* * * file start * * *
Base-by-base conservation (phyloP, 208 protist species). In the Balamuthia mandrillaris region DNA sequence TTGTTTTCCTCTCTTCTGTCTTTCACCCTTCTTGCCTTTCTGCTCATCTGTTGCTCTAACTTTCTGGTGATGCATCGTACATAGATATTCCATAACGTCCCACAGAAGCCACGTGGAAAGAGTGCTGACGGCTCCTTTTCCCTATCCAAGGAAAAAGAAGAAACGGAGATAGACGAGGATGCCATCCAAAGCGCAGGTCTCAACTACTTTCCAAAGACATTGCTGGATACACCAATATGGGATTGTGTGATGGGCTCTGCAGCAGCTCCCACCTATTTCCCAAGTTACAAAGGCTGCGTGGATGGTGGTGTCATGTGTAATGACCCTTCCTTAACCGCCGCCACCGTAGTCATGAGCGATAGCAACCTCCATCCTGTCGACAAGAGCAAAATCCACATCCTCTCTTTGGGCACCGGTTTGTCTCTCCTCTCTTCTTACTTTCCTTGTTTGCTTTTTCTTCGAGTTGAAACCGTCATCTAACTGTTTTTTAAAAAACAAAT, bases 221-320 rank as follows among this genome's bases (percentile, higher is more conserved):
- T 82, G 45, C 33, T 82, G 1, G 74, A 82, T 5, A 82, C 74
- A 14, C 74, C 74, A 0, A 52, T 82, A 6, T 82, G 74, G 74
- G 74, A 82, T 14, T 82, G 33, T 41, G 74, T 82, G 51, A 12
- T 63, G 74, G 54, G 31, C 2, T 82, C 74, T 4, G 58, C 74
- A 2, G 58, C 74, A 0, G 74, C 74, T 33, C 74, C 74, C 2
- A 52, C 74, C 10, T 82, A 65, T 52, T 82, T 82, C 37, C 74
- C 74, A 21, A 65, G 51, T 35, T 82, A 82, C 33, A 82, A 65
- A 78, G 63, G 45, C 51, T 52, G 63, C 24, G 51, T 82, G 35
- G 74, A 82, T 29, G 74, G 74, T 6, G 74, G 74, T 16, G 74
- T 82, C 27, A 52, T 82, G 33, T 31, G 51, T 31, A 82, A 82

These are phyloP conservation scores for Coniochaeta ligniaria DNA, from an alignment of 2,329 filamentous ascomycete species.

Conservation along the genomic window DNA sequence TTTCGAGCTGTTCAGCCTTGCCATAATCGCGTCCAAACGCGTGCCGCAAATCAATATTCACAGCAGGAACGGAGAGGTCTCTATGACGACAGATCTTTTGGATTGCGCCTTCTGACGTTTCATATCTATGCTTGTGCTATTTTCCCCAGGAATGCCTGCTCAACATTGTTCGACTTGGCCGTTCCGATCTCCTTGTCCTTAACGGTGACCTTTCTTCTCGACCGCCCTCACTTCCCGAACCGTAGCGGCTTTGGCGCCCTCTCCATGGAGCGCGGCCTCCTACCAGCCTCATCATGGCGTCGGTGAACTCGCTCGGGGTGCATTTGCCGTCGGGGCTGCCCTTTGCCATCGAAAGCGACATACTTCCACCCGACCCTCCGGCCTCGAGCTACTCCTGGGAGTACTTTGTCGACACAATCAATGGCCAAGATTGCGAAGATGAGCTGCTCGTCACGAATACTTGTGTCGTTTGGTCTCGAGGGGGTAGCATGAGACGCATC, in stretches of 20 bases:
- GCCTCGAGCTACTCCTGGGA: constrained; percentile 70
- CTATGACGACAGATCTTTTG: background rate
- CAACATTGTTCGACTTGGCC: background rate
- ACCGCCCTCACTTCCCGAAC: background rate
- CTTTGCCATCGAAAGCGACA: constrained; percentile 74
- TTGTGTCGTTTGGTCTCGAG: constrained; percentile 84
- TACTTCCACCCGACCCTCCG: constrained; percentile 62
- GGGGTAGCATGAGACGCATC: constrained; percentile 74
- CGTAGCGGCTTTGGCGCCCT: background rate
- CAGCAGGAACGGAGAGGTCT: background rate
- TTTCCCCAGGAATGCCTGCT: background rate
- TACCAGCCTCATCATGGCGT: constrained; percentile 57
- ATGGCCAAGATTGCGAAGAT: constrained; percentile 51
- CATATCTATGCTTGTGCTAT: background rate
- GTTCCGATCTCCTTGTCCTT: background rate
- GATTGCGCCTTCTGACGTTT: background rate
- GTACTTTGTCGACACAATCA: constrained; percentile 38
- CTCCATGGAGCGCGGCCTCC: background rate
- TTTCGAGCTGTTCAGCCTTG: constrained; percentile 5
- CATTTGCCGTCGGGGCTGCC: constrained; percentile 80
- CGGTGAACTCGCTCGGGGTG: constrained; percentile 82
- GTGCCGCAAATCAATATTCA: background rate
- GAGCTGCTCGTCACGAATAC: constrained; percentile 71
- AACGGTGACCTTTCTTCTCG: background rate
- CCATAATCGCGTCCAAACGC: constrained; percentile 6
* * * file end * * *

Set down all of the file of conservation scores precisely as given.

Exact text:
Base-by-base conservation (phyloP, 208 protist species). In the Balamuthia mandrillaris region DNA sequence TTGTTTTCCTCTCTTCTGTCTTTCACCCTTCTTGCCTTTCTGCTCATCTGTTGCTCTAACTTTCTGGTGATGCATCGTACATAGATATTCCATAACGTCCCACAGAAGCCACGTGGAAAGAGTGCTGACGGCTCCTTTTCCCTATCCAAGGAAAAAGAAGAAACGGAGATAGACGAGGATGCCATCCAAAGCGCAGGTCTCAACTACTTTCCAAAGACATTGCTGGATACACCAATATGGGATTGTGTGATGGGCTCTGCAGCAGCTCCCACCTATTTCCCAAGTTACAAAGGCTGCGTGGATGGTGGTGTCATGTGTAATGACCCTTCCTTAACCGCCGCCACCGTAGTCATGAGCGATAGCAACCTCCATCCTGTCGACAAGAGCAAAATCCACATCCTCTCTTTGGGCACCGGTTTGTCTCTCCTCTCTTCTTACTTTCCTTGTTTGCTTTTTCTTCGAGTTGAAACCGTCATCTAACTGTTTTTTAAAAAACAAAT, bases 221-320 rank as follows among this genome's bases (percentile, higher is more conserved):
- T 82, G 45, C 33, T 82, G 1, G 74, A 82, T 5, A 82, C 74
- A 14, C 74, C 74, A 0, A 52, T 82, A 6, T 82, G 74, G 74
- G 74, A 82, T 14, T 82, G 33, T 41, G 74, T 82, G 51, A 12
- T 63, G 74, G 54, G 31, C 2, T 82, C 74, T 4, G 58, C 74
- A 2, G 58, C 74, A 0, G 74, C 74, T 33, C 74, C 74, C 2
- A 52, C 74, C 10, T 82, A 65, T 52, T 82, T 82, C 37, C 74
- C 74, A 21, A 65, G 51, T 35, T 82, A 82, C 33, A 82, A 65
- A 78, G 63, G 45, C 51, T 52, G 63, C 24, G 51, T 82, G 35
- G 74, A 82, T 29, G 74, G 74, T 6, G 74, G 74, T 16, G 74
- T 82, C 27, A 52, T 82, G 33, T 31, G 51, T 31, A 82, A 82

These are phyloP conservation scores for Coniochaeta ligniaria DNA, from an alignment of 2,329 filamentous ascomycete species.

Conservation along the genomic window DNA sequence TTTCGAGCTGTTCAGCCTTGCCATAATCGCGTCCAAACGCGTGCCGCAAATCAATATTCACAGCAGGAACGGAGAGGTCTCTATGACGACAGATCTTTTGGATTGCGCCTTCTGACGTTTCATATCTATGCTTGTGCTATTTTCCCCAGGAATGCCTGCTCAACATTGTTCGACTTGGCCGTTCCGATCTCCTTGTCCTTAACGGTGACCTTTCTTCTCGACCGCCCTCACTTCCCGAACCGTAGCGGCTTTGGCGCCCTCTCCATGGAGCGCGGCCTCCTACCAGCCTCATCATGGCGTCGGTGAACTCGCTCGGGGTGCATTTGCCGTCGGGGCTGCCCTTTGCCATCGAAAGCGACATACTTCCACCCGACCCTCCGGCCTCGAGCTACTCCTGGGAGTACTTTGTCGACACAATCAATGGCCAAGATTGCGAAGATGAGCTGCTCGTCACGAATACTTGTGTCGTTTGGTCTCGAGGGGGTAGCATGAGACGCATC, in stretches of 20 bases:
- GCCTCGAGCTACTCCTGGGA: constrained; percentile 70
- CTATGACGACAGATCTTTTG: background rate
- CAACATTGTTCGACTTGGCC: background rate
- ACCGCCCTCACTTCCCGAAC: background rate
- CTTTGCCATCGAAAGCGACA: constrained; percentile 74
- TTGTGTCGTTTGGTCTCGAG: constrained; percentile 84
- TACTTCCACCCGACCCTCCG: constrained; percentile 62
- GGGGTAGCATGAGACGCATC: constrained; percentile 74
- CGTAGCGGCTTTGGCGCCCT: background rate
- CAGCAGGAACGGAGAGGTCT: background rate
- TTTCCCCAGGAATGCCTGCT: background rate
- TACCAGCCTCATCATGGCGT: constrained; percentile 57
- ATGGCCAAGATTGCGAAGAT: constrained; percentile 51
- CATATCTATGCTTGTGCTAT: background rate
- GTTCCGATCTCCTTGTCCTT: background rate
- GATTGCGCCTTCTGACGTTT: background rate
- GTACTTTGTCGACACAATCA: constrained; percentile 38
- CTCCATGGAGCGCGGCCTCC: background rate
- TTTCGAGCTGTTCAGCCTTG: constrained; percentile 5
- CATTTGCCGTCGGGGCTGCC: constrained; percentile 80
- CGGTGAACTCGCTCGGGGTG: constrained; percentile 82
- GTGCCGCAAATCAATATTCA: background rate
- GAGCTGCTCGTCACGAATAC: constrained; percentile 71
- AACGGTGACCTTTCTTCTCG: background rate
- CCATAATCGCGTCCAAACGC: constrained; percentile 6